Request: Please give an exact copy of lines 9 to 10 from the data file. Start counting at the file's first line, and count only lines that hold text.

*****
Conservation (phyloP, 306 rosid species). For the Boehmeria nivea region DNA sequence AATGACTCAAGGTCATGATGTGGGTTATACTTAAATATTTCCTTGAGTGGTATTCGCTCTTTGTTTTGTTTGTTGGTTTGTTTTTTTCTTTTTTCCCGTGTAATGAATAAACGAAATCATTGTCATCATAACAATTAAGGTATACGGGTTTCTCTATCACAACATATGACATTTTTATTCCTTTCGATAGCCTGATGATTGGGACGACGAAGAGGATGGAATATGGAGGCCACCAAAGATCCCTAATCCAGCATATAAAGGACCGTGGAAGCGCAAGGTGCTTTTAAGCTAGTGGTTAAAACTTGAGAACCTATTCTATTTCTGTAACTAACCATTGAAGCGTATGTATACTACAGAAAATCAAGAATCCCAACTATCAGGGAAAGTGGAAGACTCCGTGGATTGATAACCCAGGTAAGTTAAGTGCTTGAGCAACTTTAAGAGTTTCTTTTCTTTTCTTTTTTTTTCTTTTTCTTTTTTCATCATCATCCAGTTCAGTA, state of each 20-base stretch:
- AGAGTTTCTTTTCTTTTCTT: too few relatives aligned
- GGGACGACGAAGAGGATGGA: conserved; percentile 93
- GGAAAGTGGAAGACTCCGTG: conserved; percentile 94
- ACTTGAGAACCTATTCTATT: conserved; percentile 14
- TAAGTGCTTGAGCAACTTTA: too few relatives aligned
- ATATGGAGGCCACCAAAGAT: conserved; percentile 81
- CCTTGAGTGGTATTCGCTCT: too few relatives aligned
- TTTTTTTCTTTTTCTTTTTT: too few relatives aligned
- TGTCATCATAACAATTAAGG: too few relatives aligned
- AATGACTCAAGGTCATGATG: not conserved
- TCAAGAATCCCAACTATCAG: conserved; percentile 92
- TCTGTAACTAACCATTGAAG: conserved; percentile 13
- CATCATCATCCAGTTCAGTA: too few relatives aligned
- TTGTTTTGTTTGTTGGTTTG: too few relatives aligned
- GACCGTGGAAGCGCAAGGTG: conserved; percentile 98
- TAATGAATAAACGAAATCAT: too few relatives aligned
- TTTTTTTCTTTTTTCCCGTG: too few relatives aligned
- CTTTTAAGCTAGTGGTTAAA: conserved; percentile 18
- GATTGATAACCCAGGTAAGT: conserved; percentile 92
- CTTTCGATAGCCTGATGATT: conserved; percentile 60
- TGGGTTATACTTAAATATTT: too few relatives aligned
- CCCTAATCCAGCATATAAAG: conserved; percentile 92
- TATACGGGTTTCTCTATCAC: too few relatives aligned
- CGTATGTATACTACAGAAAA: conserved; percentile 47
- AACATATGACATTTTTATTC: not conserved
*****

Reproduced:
- TTTTTTTCTTTTTCTTTTTT: too few relatives aligned
- TGTCATCATAACAATTAAGG: too few relatives aligned